SRINAGAR, INDIAN-ADMINISTERED KASHMIR — The story of Kashmir is one of conflict.
And choosing to be a journalist in a conflict zone is not an easy choice. Being a female journalist makes it even tougher.
After studying journalism, many of my friends veered into other professions, mostly because journalism here is difficult and doesn’t fetch good money.
Most reporters here cover politics and cover conflict. When foreign reporters come in, they focus on the conflict, too.
I’ve tried to use my role at Global Press Journal to paint Kashmir more completely. Yes, there is conflict. But people here focus on other things, too, such as health and the economy, education and women’s rights.
I try to tell these underreported stories. In the coming months, I will use this space to show you behind the scenes of my process and what it means to go against the herd.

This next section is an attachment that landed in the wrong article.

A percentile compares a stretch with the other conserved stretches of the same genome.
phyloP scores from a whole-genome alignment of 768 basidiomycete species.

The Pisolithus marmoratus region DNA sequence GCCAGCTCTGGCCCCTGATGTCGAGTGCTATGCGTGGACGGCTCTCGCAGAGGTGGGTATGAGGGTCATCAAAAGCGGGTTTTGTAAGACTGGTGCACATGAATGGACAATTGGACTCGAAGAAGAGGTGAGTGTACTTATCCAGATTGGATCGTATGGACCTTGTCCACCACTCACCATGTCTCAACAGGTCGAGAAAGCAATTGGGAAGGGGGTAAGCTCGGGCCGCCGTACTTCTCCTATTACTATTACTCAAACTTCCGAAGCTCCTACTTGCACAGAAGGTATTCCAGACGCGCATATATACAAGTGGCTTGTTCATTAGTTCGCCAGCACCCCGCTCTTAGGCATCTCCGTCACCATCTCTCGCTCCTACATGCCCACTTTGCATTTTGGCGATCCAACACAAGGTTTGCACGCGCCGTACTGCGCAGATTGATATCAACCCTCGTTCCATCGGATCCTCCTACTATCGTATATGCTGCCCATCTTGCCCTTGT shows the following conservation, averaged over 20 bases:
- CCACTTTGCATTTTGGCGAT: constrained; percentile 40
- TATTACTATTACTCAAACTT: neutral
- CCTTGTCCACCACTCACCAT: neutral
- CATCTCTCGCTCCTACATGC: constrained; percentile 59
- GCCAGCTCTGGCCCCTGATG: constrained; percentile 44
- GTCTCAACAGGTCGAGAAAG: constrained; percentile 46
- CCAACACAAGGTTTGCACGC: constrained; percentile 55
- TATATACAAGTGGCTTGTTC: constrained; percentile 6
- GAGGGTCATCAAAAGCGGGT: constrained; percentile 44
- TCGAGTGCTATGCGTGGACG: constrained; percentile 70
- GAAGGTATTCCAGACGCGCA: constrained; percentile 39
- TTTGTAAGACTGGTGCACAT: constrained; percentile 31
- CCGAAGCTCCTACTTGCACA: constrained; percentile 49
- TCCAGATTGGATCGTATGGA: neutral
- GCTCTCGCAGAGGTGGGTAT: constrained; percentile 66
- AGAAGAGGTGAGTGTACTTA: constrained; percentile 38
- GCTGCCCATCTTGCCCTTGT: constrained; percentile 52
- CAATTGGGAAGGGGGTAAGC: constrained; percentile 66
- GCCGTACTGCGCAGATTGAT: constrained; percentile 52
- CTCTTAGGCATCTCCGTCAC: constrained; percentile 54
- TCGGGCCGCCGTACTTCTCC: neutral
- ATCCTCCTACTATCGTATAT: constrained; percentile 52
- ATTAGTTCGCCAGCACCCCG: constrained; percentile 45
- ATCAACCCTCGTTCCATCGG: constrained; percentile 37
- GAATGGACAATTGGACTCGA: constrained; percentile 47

My work on these stories often brings me to rural parts of my country. Recently, I visited a village called Kishtwar for a story I am doing about a dam project. When I arrived, villagers told me that I was the first journalist who had ever ventured here to share their story and get their perspectives published.
Or course, working in a militarized zone is not easy. My reporting process is often hampered by curfews and restrictions. In the summer of 2016, I was confined to my home for weeks, for example. Other times, I can’t reach my sources because of internet outages, floods or strikes.
But I’m proud to be a Kashmiri journalist, and I look forward to taking you along with me as I report on my community.